Q. Somebody was trying to convince me there was a Gospel According to Thomas that the Church has suppressed. Is this true?
A. Here’s a reply from Father Reginald Martin:
What we consider the New Testament resulted from debate and compromise among early Christian scholars and theologians. This was not an exact science, so, for example, certain communities did not accept the Book of Revelation until the 13th century. Likewise, the Church’s early authorities never judged some texts to be inspired, although they considered them valuable aids to our spiritual lives.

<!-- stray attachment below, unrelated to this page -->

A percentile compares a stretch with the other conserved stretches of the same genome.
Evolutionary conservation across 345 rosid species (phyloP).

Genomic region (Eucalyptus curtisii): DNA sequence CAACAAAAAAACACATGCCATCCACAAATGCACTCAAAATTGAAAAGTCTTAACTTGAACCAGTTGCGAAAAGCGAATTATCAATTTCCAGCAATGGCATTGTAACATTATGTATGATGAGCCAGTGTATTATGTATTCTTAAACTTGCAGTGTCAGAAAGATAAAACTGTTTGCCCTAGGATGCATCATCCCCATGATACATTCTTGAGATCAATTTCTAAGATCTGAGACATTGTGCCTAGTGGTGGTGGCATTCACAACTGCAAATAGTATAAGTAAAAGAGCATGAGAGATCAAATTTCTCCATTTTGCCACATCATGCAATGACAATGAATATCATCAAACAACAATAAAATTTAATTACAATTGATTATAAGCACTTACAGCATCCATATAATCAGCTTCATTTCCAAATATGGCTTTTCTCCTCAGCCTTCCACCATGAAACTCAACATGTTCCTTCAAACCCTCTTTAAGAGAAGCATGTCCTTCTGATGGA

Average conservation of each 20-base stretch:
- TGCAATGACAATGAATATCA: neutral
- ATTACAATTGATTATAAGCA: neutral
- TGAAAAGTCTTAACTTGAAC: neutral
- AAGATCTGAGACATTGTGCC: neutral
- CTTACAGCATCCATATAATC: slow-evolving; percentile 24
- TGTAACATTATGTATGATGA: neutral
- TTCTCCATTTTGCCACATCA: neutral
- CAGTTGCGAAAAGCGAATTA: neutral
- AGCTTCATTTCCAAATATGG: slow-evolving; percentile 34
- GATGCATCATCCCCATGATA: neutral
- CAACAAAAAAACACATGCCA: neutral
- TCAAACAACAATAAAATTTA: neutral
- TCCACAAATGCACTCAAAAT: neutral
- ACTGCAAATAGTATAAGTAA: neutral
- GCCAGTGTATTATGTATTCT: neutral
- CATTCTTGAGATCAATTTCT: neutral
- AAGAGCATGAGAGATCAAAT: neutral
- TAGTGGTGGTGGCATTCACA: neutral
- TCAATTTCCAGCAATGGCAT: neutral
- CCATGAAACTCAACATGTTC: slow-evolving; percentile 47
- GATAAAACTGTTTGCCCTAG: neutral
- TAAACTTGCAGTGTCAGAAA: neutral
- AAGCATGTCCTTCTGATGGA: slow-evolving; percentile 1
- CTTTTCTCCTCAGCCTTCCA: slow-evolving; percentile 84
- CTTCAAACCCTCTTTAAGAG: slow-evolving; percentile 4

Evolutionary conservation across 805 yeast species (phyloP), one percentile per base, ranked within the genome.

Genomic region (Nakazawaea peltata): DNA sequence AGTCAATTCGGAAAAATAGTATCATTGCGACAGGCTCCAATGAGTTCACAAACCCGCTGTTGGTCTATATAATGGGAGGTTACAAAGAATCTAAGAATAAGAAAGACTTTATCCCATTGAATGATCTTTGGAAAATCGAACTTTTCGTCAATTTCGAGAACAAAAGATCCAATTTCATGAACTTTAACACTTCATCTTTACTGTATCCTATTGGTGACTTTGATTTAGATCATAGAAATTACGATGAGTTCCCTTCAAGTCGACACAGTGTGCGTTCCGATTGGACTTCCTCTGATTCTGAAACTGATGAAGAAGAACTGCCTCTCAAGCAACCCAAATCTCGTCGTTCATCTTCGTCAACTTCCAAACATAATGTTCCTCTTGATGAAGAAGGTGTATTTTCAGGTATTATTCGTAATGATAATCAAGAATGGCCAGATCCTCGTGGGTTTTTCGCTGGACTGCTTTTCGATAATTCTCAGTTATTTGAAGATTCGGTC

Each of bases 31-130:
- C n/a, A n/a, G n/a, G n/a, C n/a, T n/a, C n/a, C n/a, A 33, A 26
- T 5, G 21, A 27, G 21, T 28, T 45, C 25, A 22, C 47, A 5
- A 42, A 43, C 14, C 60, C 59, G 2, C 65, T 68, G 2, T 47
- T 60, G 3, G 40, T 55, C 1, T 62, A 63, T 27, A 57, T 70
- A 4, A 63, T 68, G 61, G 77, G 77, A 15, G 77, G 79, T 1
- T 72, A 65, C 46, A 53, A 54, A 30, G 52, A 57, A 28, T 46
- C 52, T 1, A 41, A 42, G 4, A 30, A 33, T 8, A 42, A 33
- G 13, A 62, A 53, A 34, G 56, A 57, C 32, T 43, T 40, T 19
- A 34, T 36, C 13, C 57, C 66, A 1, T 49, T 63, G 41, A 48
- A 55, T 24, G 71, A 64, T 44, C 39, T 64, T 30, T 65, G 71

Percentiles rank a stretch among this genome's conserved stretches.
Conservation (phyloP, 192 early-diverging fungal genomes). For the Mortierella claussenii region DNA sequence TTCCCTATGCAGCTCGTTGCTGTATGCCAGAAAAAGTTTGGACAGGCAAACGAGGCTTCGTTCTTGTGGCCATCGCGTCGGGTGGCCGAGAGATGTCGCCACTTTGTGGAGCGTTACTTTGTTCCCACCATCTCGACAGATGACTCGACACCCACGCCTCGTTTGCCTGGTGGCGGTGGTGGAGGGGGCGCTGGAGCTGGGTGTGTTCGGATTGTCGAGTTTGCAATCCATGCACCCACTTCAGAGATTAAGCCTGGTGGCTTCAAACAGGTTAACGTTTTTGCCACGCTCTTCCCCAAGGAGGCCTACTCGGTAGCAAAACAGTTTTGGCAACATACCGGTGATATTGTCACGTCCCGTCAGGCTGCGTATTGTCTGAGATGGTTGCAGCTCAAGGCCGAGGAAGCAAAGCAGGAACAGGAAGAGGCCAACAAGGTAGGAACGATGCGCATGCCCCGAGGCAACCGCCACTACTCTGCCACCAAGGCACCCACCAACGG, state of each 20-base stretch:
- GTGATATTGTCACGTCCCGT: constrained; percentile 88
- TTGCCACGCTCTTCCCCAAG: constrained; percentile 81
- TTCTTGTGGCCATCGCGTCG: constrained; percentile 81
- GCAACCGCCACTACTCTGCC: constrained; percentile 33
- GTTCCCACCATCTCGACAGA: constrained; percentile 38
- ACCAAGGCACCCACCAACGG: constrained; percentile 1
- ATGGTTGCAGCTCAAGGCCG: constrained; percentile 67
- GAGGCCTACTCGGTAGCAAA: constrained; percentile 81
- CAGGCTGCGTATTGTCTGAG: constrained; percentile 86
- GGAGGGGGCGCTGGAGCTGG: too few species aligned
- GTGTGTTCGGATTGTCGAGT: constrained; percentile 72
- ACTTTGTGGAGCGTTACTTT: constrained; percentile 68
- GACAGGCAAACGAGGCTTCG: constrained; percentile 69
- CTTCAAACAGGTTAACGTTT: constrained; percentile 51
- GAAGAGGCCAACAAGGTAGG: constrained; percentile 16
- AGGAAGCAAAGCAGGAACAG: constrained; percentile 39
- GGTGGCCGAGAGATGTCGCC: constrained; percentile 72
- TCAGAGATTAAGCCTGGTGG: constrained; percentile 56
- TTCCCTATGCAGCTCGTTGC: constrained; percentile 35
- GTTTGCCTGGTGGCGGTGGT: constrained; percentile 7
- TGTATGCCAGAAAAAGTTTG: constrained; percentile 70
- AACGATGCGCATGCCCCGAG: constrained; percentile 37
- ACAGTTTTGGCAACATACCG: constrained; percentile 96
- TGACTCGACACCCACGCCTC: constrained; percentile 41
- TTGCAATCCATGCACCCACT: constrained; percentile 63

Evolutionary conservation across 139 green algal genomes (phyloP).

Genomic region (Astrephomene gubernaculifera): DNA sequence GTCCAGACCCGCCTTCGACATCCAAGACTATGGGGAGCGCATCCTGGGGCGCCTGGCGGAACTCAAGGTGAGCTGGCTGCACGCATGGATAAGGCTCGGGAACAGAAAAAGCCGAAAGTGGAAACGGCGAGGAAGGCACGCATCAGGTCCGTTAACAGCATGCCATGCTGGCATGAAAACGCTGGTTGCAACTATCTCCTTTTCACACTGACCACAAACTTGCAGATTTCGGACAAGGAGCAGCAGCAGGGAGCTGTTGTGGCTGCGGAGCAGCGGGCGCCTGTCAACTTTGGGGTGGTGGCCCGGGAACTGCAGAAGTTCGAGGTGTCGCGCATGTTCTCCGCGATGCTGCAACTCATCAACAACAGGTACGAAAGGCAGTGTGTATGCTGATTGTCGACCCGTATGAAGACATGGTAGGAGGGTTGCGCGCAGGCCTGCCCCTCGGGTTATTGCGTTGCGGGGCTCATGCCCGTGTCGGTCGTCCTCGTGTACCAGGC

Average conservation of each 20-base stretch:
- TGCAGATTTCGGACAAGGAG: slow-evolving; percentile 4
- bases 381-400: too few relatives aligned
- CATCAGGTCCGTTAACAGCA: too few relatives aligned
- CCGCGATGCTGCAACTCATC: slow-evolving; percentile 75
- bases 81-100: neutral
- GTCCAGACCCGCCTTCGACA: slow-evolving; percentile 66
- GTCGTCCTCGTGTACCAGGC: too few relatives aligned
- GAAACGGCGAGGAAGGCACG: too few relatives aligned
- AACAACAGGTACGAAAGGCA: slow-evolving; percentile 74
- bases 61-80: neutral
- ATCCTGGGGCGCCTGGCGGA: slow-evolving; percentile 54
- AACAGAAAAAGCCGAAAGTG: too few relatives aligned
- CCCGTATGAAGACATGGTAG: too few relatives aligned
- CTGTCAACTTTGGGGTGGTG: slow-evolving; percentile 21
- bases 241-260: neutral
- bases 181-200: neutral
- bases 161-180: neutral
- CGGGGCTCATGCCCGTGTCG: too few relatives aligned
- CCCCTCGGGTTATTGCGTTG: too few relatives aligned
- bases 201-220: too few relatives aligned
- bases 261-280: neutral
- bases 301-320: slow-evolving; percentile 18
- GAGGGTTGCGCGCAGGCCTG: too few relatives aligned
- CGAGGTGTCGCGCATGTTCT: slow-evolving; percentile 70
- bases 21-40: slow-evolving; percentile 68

What are the standards by which texts became part of the New Testament? Reliability of the author is foremost; if the early Christians recognized its writer, a text stood a better chance of acceptance. Correspondence between the theology of a text and the traditional beliefs of the Christian community was vital; no work would be accepted that promoted a radically new belief or denied an existing one. Finally, communities compared their texts. Those texts shared most commonly are those found in the Bible today.
The Gospel of Thomas was known to early Christians, but disappeared until it was discovered by archaeologists in 1945. It is not a narrative, like the four Gospels in the New Testament, but a collection of Jesus’ sayings. Because these are introduced as “hidden” or “secret” utterances, most early Christians wanted nothing to do with the text.